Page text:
Beirut Credit: Olga Baczynska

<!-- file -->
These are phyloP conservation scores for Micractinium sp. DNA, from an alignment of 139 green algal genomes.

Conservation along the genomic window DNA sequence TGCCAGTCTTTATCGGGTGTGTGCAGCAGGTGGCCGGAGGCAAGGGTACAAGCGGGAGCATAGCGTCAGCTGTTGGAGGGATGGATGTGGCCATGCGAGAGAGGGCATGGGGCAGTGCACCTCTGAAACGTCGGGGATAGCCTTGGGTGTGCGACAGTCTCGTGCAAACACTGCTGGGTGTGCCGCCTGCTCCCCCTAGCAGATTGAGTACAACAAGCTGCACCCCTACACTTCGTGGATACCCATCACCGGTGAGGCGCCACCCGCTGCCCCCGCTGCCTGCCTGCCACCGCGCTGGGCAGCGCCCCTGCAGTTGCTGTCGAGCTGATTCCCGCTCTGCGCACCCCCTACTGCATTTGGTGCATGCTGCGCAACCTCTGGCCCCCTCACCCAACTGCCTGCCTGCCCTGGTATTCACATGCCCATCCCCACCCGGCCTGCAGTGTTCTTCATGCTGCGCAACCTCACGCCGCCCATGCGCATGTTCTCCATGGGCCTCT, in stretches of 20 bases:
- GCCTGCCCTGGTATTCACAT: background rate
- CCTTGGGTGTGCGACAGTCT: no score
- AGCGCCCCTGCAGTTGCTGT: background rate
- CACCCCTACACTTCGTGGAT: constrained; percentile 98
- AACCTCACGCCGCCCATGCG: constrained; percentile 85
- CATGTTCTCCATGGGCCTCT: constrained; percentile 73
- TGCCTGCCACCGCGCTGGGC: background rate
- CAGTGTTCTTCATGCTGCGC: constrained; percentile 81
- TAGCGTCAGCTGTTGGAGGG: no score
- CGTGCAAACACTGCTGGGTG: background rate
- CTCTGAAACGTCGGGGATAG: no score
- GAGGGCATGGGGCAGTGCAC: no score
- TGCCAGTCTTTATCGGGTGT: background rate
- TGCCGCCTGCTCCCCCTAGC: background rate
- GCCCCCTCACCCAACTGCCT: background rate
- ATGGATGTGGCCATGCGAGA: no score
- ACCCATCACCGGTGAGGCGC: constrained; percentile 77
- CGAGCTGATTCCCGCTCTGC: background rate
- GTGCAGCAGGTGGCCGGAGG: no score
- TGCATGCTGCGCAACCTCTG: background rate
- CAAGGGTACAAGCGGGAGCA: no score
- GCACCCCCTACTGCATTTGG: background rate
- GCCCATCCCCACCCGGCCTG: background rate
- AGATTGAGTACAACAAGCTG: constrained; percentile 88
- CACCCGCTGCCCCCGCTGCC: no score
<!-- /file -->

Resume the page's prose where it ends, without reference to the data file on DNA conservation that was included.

Zach Condon debuted his indie-folk project Beirut in 2005, and though he expanded it from a solo project to a full-fledged band in 2006, he’s continued to work with the same building blocks that made his earliest bedroom recordings so beguiling: sparse ukulele strumming, ornate horn arrangements influenced by eastern European folk music, and arresting vocals that strike a balance between heavenly and funereal. The most noticeable musical evolution on Beirut’s brand-new fifth album, Gallipoli (4AD), is the addition of synthetic, waterlogged Farfisa notes, which open the title track. Through Condon and his collaborators occasionally sound stuck in a rut, there’s plenty of euphoria to be found in the record’s small details. When the syncopated piano loop on “Gauze für Zah” bleeds into stirring wordless vocal harmonies, it’s clear Beirut haven’t forgotten how to enchant.   v